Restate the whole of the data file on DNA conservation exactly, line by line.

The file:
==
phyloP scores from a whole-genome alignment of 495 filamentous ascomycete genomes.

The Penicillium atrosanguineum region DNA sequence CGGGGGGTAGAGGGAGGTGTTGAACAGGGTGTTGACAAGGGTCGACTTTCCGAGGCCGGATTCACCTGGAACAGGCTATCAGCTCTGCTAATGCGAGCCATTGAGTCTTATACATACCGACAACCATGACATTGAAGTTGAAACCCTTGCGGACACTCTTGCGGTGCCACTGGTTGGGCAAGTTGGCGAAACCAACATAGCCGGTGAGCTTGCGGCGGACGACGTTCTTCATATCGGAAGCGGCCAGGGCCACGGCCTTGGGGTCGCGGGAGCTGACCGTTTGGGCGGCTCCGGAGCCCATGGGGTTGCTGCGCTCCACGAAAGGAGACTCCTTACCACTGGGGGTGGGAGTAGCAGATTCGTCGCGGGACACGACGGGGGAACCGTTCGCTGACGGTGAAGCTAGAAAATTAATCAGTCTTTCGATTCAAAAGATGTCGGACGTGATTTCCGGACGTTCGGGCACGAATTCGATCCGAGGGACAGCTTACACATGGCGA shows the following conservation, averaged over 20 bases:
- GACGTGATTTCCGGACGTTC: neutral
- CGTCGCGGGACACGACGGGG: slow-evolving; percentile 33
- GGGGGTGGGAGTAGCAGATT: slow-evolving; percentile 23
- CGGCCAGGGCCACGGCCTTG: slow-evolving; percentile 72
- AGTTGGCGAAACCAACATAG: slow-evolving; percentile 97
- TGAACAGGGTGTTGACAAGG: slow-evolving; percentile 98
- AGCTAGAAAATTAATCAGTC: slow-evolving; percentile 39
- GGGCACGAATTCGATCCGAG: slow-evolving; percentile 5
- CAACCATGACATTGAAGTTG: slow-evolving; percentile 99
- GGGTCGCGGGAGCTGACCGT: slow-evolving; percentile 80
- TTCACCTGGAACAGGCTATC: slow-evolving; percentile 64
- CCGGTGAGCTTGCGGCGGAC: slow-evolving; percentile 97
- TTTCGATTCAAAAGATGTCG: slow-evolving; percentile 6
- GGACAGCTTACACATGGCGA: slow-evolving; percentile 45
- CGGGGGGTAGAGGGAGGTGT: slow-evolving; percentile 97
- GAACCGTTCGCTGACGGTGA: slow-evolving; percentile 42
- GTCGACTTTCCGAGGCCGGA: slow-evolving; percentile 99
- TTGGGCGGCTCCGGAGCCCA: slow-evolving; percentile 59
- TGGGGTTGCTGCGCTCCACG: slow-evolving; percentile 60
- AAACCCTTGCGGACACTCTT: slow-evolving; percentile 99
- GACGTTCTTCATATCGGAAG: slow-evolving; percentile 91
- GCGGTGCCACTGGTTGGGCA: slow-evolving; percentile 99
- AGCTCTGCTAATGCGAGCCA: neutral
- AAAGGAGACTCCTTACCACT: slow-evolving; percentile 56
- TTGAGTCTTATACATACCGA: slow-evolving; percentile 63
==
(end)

phyloP scores from a whole-genome alignment of 495 filamentous ascomycete genomes.

The Penicillium atrosanguineum region DNA sequence CGGGGGGTAGAGGGAGGTGTTGAACAGGGTGTTGACAAGGGTCGACTTTCCGAGGCCGGATTCACCTGGAACAGGCTATCAGCTCTGCTAATGCGAGCCATTGAGTCTTATACATACCGACAACCATGACATTGAAGTTGAAACCCTTGCGGACACTCTTGCGGTGCCACTGGTTGGGCAAGTTGGCGAAACCAACATAGCCGGTGAGCTTGCGGCGGACGACGTTCTTCATATCGGAAGCGGCCAGGGCCACGGCCTTGGGGTCGCGGGAGCTGACCGTTTGGGCGGCTCCGGAGCCCATGGGGTTGCTGCGCTCCACGAAAGGAGACTCCTTACCACTGGGGGTGGGAGTAGCAGATTCGTCGCGGGACACGACGGGGGAACCGTTCGCTGACGGTGAAGCTAGAAAATTAATCAGTCTTTCGATTCAAAAGATGTCGGACGTGATTTCCGGACGTTCGGGCACGAATTCGATCCGAGGGACAGCTTACACATGGCGA shows the following conservation, averaged over 20 bases:
- GACGTGATTTCCGGACGTTC: neutral
- CGTCGCGGGACACGACGGGG: slow-evolving; percentile 33
- GGGGGTGGGAGTAGCAGATT: slow-evolving; percentile 23
- CGGCCAGGGCCACGGCCTTG: slow-evolving; percentile 72
- AGTTGGCGAAACCAACATAG: slow-evolving; percentile 97
- TGAACAGGGTGTTGACAAGG: slow-evolving; percentile 98
- AGCTAGAAAATTAATCAGTC: slow-evolving; percentile 39
- GGGCACGAATTCGATCCGAG: slow-evolving; percentile 5
- CAACCATGACATTGAAGTTG: slow-evolving; percentile 99
- GGGTCGCGGGAGCTGACCGT: slow-evolving; percentile 80
- TTCACCTGGAACAGGCTATC: slow-evolving; percentile 64
- CCGGTGAGCTTGCGGCGGAC: slow-evolving; percentile 97
- TTTCGATTCAAAAGATGTCG: slow-evolving; percentile 6
- GGACAGCTTACACATGGCGA: slow-evolving; percentile 45
- CGGGGGGTAGAGGGAGGTGT: slow-evolving; percentile 97
- GAACCGTTCGCTGACGGTGA: slow-evolving; percentile 42
- GTCGACTTTCCGAGGCCGGA: slow-evolving; percentile 99
- TTGGGCGGCTCCGGAGCCCA: slow-evolving; percentile 59
- TGGGGTTGCTGCGCTCCACG: slow-evolving; percentile 60
- AAACCCTTGCGGACACTCTT: slow-evolving; percentile 99
- GACGTTCTTCATATCGGAAG: slow-evolving; percentile 91
- GCGGTGCCACTGGTTGGGCA: slow-evolving; percentile 99
- AGCTCTGCTAATGCGAGCCA: neutral
- AAAGGAGACTCCTTACCACT: slow-evolving; percentile 56
- TTGAGTCTTATACATACCGA: slow-evolving; percentile 63